- slide 1 of 3
Should I go to College?
These days, the mantra in education is that every student can succeed and go on to college. Whether or not that's true, it overlooks an important point: not everyone should go to college. Is college right for you?
Does the career you want require a college education?
Face it: these days, a bachelor's degree is often required to get even an entry-level position. However, for many jobs (particularly "hands-on"-type jobs), a technical school is a better bet than a traditional university. Technical schools offer job-training programs that provide practical skills for many blue-collar jobs.
Does this mean you should only go to college if you know your job will require it? Not at all! These days, most people will have multiple careers, and often employers are satisfied with a degree in an unrelated subject, as it shows that you have the ability to learn. Additionally, many people really don't know what they want to do with their lives, and taking a variety of college classes is a good way to be exposed to various subjects and find out what interests you.
Are you ready to put in the effort that college requires?
For many people, going to college means time to party. These people are the reason why senior-level classes have many fewer students than freshman-level classes. College can be fun, but if you're not prepared to work it can also be a waste of money.
- slide 2 of 3
Will I be Accepted?
Entry requirements vary from school to school; at the low end, community colleges are open admission and will take anyone over 16; other universities, of course, are very selective and extremely difficult to get in to. However, even community colleges require a minimum standard of work in order to graduate; students who aren't prepared will need to take remedial courses before they can satisfy the degree requirements.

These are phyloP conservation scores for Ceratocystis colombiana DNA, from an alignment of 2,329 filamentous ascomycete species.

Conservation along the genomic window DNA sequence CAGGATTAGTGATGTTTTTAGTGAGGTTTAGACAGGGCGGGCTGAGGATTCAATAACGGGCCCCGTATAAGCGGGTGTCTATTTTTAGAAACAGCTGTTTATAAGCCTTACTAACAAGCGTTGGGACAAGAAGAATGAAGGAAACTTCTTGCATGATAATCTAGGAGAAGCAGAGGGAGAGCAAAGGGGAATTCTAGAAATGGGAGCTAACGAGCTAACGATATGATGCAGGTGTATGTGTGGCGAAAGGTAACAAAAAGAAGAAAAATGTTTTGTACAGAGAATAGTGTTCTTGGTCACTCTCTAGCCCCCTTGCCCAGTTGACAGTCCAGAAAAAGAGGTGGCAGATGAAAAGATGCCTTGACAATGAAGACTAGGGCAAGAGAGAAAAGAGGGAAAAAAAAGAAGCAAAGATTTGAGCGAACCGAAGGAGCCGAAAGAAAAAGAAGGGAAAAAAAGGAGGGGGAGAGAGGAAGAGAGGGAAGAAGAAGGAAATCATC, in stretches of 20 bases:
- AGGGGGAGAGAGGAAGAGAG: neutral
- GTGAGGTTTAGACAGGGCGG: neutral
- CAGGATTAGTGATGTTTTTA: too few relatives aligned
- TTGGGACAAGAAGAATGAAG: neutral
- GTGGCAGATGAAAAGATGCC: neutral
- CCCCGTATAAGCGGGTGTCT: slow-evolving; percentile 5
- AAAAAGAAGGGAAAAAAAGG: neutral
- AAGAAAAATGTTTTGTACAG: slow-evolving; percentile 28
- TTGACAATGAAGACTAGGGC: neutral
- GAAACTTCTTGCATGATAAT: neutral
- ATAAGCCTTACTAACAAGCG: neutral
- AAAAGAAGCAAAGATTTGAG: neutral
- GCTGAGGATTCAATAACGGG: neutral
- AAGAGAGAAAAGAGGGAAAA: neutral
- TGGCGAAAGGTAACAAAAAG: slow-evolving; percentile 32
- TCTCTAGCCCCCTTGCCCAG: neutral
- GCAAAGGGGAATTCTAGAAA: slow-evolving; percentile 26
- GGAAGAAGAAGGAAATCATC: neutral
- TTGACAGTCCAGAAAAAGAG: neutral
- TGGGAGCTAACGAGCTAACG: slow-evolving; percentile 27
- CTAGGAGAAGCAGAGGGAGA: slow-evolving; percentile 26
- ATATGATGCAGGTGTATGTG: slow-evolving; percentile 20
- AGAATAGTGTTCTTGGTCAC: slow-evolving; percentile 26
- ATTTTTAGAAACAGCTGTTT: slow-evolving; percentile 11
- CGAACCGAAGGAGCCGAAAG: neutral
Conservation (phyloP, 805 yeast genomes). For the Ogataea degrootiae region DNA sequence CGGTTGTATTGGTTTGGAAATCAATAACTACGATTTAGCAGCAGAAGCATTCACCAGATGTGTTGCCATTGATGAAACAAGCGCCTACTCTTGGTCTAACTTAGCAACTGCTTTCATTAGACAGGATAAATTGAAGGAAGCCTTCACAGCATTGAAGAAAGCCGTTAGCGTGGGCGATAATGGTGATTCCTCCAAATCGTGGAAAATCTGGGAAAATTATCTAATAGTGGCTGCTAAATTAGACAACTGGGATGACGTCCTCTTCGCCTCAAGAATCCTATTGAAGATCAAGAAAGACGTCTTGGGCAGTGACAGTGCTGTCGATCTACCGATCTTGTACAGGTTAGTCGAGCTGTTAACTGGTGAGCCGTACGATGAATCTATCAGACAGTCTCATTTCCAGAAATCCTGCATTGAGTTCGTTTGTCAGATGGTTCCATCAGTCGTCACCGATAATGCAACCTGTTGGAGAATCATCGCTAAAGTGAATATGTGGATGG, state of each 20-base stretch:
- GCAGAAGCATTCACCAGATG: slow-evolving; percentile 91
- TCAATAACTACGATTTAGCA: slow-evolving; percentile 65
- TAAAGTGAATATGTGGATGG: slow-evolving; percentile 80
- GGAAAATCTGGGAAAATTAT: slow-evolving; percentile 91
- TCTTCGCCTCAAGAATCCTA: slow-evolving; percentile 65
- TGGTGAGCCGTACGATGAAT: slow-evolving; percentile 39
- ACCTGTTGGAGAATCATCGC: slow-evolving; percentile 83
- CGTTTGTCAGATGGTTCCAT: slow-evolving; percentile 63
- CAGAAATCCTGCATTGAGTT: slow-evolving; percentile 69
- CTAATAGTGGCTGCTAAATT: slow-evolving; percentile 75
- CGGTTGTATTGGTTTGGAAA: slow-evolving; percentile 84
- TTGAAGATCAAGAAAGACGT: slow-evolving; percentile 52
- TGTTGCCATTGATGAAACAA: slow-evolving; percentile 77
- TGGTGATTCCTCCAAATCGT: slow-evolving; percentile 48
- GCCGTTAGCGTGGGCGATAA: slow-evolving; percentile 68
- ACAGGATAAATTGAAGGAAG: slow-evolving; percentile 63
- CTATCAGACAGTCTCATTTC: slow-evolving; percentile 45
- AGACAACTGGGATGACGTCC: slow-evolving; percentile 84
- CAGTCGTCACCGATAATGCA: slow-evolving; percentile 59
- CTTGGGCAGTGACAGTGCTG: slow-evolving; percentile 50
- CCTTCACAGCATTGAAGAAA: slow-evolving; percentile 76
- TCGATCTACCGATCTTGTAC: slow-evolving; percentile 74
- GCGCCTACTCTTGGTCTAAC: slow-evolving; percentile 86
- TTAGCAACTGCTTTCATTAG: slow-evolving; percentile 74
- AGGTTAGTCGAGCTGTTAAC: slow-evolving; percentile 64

In high school, you should have passed algebra and should be able to read for information and write a legible essay. If your transcript doesn't satisfactorily demonstrate that you can handle the coursework, you'll likely be asked to take a placement exam to determine whether remedial courses are needed.
Four-year colleges want to see a course of study that demonstrates the student's ability to be successful. What courses are required varies by school, but a typical request might be for four years of English and two years each of math, science, and foreign language. (That means having passed that many courses, not just taken them!) Other factors include your grade point average and standardized test scores, as well as the personal essay. No one of these factors tells the entire story, and colleges look at all of them in an attempt to determine whether a potential student will be successful.
- slide 3 of 3
Am I Ready for the Work Load?
Starting college can be scary, but if you took college-prep courses in high school the level of work isn't all that different. If you didn't take college prep, you'll need to be prepared to work a bit harder, but there are many resources available to help. Before starting college, ask yourself
Am I ready to put forth the effort to succeed academically?
College classes build on each other; you can't expect to slack off for a few years and then "catch up" and get your degree. Be ready to work!
Do I have time management skills?
Probably the biggest change in college vs high school is that you get to schedule your own classes, and you're expected to do most of your work outside of class; traditionally, you should plan on spending 2-3 hours on homework for every hour you spend in class. If you tend to goof around a lot, you may have trouble keeping up. Additionally, many teachers don't take attendance and there's usually nobody to nag you if you don't show up for class; you have to take responsibility for your own education.
If the answer to these questions is yes, then congratulations! You're ready to face the world of higher education!